Wednesday, September 16, 2009

A Quest for Godliness

Why do I always have this unquenchable nagging in my mind that I can be doing better? When I am schooling the children I feel I should be cleaning the house. When I am maintaining the home I think I should be working for an income. When I am striving to help provide for my family financially (as requested by my husband) I am convicted about being in God’s word. This dizzying mentality usually continues throughout the day, every day. There is a constant thought that says, “I should be doing something else right now to glorify God.” When I try to multitask, sometimes it works out well and other times it does not.

But I think I am missing the point of that nagging feeling and wonder if J.I. Packer has the answer. I am drawn to his ebook A QUEST FOR GODLINESS: THE PURITAN VISION OF THE CHRISTIAN LIFE. Packer writes,
“…Between 1550 and 1700 [Puritans] too lived unfrilled lives in which, speaking spiritually, strong growth and resistance to fire and storm were what counted….the mature holiness and seasoned fortitude of the great Puritans shine before us as a kind of beacon light, overtopping the stature of the majority of Christians in most eras…the teaching and example of the Puritan giants have much to say to us.”


Packer goes on to say,
“…the Puritans have taught me to see and feel the transitoriness of this life, to think of it, with all its richness, as essentially the gymnasium and dressing-room where we are prepared for heaven, and to regard readiness to die as the first step in learning to live….The Puritans experienced systematic persecution for their faith; what we today think of as the comforts of home were unknown to them; their medicine and surgery were rudimentary; they had no aspirins, tranquillisers, sleeping tablets or anti-depressant pills, just as they had no social security or insurance; in a world in which more than half the adult population died young and more than half the children born died in infancy, disease, distress, discomfort, pain and death were their constant companions. They would have been lost had they not kept their eyes on heaven and known themselves as pilgrims traveling home to the Celestial City….Few of us, I think, live daily on the edge of eternity in the conscious way that the Puritans did, and we lose out as a result….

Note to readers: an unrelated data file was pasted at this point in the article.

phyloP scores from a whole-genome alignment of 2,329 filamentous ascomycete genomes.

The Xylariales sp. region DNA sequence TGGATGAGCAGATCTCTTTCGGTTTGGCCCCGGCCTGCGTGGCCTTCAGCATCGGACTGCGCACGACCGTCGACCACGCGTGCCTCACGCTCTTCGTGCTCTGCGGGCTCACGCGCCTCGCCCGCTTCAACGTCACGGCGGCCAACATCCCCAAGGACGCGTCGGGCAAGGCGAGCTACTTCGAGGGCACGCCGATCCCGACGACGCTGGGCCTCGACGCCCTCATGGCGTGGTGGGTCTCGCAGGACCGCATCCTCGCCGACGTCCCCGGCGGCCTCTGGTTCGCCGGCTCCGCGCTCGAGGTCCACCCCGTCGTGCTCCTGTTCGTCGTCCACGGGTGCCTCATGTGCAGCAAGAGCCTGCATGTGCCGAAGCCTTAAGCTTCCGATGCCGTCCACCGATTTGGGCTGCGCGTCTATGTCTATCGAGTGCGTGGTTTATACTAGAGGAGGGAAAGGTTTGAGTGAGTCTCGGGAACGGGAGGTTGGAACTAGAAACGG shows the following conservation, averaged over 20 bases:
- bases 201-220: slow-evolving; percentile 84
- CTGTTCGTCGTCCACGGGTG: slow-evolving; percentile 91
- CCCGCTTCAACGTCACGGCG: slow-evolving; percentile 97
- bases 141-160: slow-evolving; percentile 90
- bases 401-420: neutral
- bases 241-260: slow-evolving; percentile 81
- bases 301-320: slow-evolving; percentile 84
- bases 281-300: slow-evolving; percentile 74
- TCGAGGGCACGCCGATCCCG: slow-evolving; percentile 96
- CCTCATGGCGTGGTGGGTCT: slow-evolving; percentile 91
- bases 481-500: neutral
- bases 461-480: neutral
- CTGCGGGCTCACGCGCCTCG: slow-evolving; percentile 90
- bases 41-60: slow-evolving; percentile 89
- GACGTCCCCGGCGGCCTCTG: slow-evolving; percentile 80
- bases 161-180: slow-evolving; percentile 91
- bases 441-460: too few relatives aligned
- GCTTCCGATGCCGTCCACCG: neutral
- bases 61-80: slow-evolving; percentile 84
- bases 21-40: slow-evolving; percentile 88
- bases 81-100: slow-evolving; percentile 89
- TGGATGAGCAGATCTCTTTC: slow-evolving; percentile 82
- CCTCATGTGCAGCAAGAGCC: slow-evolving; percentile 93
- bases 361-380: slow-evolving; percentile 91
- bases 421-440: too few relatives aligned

“…the Puritans shaped my churchly identity, by imparting to me their vision of the wholeness of the work of God that they called reformation, and that we would more likely nowadays call renewal….The Puritans gave me a concern for all these things together, as all sustaining each other, and all bearing on the honour and glory of God in his church…

“…the Puritans made me aware that all theology is also spirituality, in the sense that it has an influence, good or bad, positive or negative, on its recipients’ relationship or lack of relationship to God. If our theology does not quicken the conscience and soften the heart, it actually hardens both; if it does not encourage the commitment of faith, it reinforces the detachment of unbelief; if it fails to promote humility, it inevitably feeds pride….

“…the Puritans are giants compared with us, giants whose help we need if ever we are to grow….The great Puritans, though dead, still speak to us through their writings, and say things to us that we badly need to hear at this present time….”


I am certain I too can learn much from the Puritans. I already enjoy their prayers in the book edited by Arthur Bennett entitled THE VALLEY OF VISION: A COLLECTION OF PURITAN PRAYERS AND DEVOTIONS. I think I am going to start with the above mentioned ebook by Packer and then work my way from there learning all I can about the Puritans.
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